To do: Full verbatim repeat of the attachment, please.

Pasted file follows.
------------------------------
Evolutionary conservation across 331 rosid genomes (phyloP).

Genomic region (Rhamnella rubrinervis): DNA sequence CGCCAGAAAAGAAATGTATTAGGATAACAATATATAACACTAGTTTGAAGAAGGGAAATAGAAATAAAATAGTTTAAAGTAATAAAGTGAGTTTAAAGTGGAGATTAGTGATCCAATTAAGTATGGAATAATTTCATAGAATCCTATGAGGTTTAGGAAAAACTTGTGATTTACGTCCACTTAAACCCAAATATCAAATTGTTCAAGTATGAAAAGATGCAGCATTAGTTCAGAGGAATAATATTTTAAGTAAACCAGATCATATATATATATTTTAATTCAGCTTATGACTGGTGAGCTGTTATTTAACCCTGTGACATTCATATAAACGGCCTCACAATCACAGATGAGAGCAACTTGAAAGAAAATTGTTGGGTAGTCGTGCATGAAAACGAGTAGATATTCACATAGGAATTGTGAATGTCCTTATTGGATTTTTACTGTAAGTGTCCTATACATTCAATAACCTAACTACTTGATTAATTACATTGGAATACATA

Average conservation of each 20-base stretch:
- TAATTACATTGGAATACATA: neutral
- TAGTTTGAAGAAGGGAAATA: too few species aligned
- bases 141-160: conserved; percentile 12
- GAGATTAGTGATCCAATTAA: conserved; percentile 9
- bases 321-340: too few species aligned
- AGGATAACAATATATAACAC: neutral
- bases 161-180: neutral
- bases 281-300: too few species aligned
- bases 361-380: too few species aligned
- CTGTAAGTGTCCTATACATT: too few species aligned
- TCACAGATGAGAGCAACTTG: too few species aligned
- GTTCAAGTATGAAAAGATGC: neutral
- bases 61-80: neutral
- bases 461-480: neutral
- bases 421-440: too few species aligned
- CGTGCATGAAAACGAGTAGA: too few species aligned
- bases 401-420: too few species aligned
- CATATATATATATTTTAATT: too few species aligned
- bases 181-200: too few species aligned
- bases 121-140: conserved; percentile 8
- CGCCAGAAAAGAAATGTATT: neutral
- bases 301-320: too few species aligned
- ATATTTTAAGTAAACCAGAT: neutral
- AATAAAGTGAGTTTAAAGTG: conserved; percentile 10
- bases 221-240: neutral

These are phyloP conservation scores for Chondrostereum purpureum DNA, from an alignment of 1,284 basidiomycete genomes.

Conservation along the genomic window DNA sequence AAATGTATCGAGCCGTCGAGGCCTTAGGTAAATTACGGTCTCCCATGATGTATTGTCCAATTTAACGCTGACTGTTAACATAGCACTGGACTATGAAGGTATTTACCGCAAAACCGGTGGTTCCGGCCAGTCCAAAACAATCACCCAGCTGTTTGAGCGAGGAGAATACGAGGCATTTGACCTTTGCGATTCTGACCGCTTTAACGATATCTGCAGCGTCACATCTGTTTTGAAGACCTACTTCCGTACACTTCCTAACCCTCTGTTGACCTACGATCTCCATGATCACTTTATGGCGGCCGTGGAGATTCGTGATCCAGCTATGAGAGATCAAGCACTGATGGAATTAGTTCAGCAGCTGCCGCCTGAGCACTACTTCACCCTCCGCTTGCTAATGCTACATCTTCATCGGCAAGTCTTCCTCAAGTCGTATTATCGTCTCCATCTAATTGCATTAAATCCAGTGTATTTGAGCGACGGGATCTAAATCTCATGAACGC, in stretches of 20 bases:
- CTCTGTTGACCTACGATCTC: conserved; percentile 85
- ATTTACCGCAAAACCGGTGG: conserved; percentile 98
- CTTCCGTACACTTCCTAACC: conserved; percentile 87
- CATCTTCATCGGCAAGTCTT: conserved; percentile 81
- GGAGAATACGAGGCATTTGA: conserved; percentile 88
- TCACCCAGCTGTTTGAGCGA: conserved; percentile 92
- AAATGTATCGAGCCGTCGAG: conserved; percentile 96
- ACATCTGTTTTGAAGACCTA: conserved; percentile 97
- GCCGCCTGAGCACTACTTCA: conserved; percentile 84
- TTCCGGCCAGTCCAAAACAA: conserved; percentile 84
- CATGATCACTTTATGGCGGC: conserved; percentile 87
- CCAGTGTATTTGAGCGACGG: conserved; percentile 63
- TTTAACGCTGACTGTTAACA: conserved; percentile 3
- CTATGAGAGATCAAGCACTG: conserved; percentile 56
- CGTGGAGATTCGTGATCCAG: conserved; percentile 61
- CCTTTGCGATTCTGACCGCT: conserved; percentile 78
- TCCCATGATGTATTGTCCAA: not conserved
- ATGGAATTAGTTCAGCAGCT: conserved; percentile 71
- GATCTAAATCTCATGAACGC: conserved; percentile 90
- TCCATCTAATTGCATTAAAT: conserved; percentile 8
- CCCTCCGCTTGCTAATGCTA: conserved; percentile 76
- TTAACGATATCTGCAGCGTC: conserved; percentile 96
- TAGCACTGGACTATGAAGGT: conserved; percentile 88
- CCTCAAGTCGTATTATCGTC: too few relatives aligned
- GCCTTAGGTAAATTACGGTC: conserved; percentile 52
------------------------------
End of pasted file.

Evolutionary conservation across 331 rosid genomes (phyloP).

Genomic region (Rhamnella rubrinervis): DNA sequence CGCCAGAAAAGAAATGTATTAGGATAACAATATATAACACTAGTTTGAAGAAGGGAAATAGAAATAAAATAGTTTAAAGTAATAAAGTGAGTTTAAAGTGGAGATTAGTGATCCAATTAAGTATGGAATAATTTCATAGAATCCTATGAGGTTTAGGAAAAACTTGTGATTTACGTCCACTTAAACCCAAATATCAAATTGTTCAAGTATGAAAAGATGCAGCATTAGTTCAGAGGAATAATATTTTAAGTAAACCAGATCATATATATATATTTTAATTCAGCTTATGACTGGTGAGCTGTTATTTAACCCTGTGACATTCATATAAACGGCCTCACAATCACAGATGAGAGCAACTTGAAAGAAAATTGTTGGGTAGTCGTGCATGAAAACGAGTAGATATTCACATAGGAATTGTGAATGTCCTTATTGGATTTTTACTGTAAGTGTCCTATACATTCAATAACCTAACTACTTGATTAATTACATTGGAATACATA

Average conservation of each 20-base stretch:
- TAATTACATTGGAATACATA: neutral
- TAGTTTGAAGAAGGGAAATA: too few species aligned
- bases 141-160: conserved; percentile 12
- GAGATTAGTGATCCAATTAA: conserved; percentile 9
- bases 321-340: too few species aligned
- AGGATAACAATATATAACAC: neutral
- bases 161-180: neutral
- bases 281-300: too few species aligned
- bases 361-380: too few species aligned
- CTGTAAGTGTCCTATACATT: too few species aligned
- TCACAGATGAGAGCAACTTG: too few species aligned
- GTTCAAGTATGAAAAGATGC: neutral
- bases 61-80: neutral
- bases 461-480: neutral
- bases 421-440: too few species aligned
- CGTGCATGAAAACGAGTAGA: too few species aligned
- bases 401-420: too few species aligned
- CATATATATATATTTTAATT: too few species aligned
- bases 181-200: too few species aligned
- bases 121-140: conserved; percentile 8
- CGCCAGAAAAGAAATGTATT: neutral
- bases 301-320: too few species aligned
- ATATTTTAAGTAAACCAGAT: neutral
- AATAAAGTGAGTTTAAAGTG: conserved; percentile 10
- bases 221-240: neutral

These are phyloP conservation scores for Chondrostereum purpureum DNA, from an alignment of 1,284 basidiomycete genomes.

Conservation along the genomic window DNA sequence AAATGTATCGAGCCGTCGAGGCCTTAGGTAAATTACGGTCTCCCATGATGTATTGTCCAATTTAACGCTGACTGTTAACATAGCACTGGACTATGAAGGTATTTACCGCAAAACCGGTGGTTCCGGCCAGTCCAAAACAATCACCCAGCTGTTTGAGCGAGGAGAATACGAGGCATTTGACCTTTGCGATTCTGACCGCTTTAACGATATCTGCAGCGTCACATCTGTTTTGAAGACCTACTTCCGTACACTTCCTAACCCTCTGTTGACCTACGATCTCCATGATCACTTTATGGCGGCCGTGGAGATTCGTGATCCAGCTATGAGAGATCAAGCACTGATGGAATTAGTTCAGCAGCTGCCGCCTGAGCACTACTTCACCCTCCGCTTGCTAATGCTACATCTTCATCGGCAAGTCTTCCTCAAGTCGTATTATCGTCTCCATCTAATTGCATTAAATCCAGTGTATTTGAGCGACGGGATCTAAATCTCATGAACGC, in stretches of 20 bases:
- CTCTGTTGACCTACGATCTC: conserved; percentile 85
- ATTTACCGCAAAACCGGTGG: conserved; percentile 98
- CTTCCGTACACTTCCTAACC: conserved; percentile 87
- CATCTTCATCGGCAAGTCTT: conserved; percentile 81
- GGAGAATACGAGGCATTTGA: conserved; percentile 88
- TCACCCAGCTGTTTGAGCGA: conserved; percentile 92
- AAATGTATCGAGCCGTCGAG: conserved; percentile 96
- ACATCTGTTTTGAAGACCTA: conserved; percentile 97
- GCCGCCTGAGCACTACTTCA: conserved; percentile 84
- TTCCGGCCAGTCCAAAACAA: conserved; percentile 84
- CATGATCACTTTATGGCGGC: conserved; percentile 87
- CCAGTGTATTTGAGCGACGG: conserved; percentile 63
- TTTAACGCTGACTGTTAACA: conserved; percentile 3
- CTATGAGAGATCAAGCACTG: conserved; percentile 56
- CGTGGAGATTCGTGATCCAG: conserved; percentile 61
- CCTTTGCGATTCTGACCGCT: conserved; percentile 78
- TCCCATGATGTATTGTCCAA: not conserved
- ATGGAATTAGTTCAGCAGCT: conserved; percentile 71
- GATCTAAATCTCATGAACGC: conserved; percentile 90
- TCCATCTAATTGCATTAAAT: conserved; percentile 8
- CCCTCCGCTTGCTAATGCTA: conserved; percentile 76
- TTAACGATATCTGCAGCGTC: conserved; percentile 96
- TAGCACTGGACTATGAAGGT: conserved; percentile 88
- CCTCAAGTCGTATTATCGTC: too few relatives aligned
- GCCTTAGGTAAATTACGGTC: conserved; percentile 52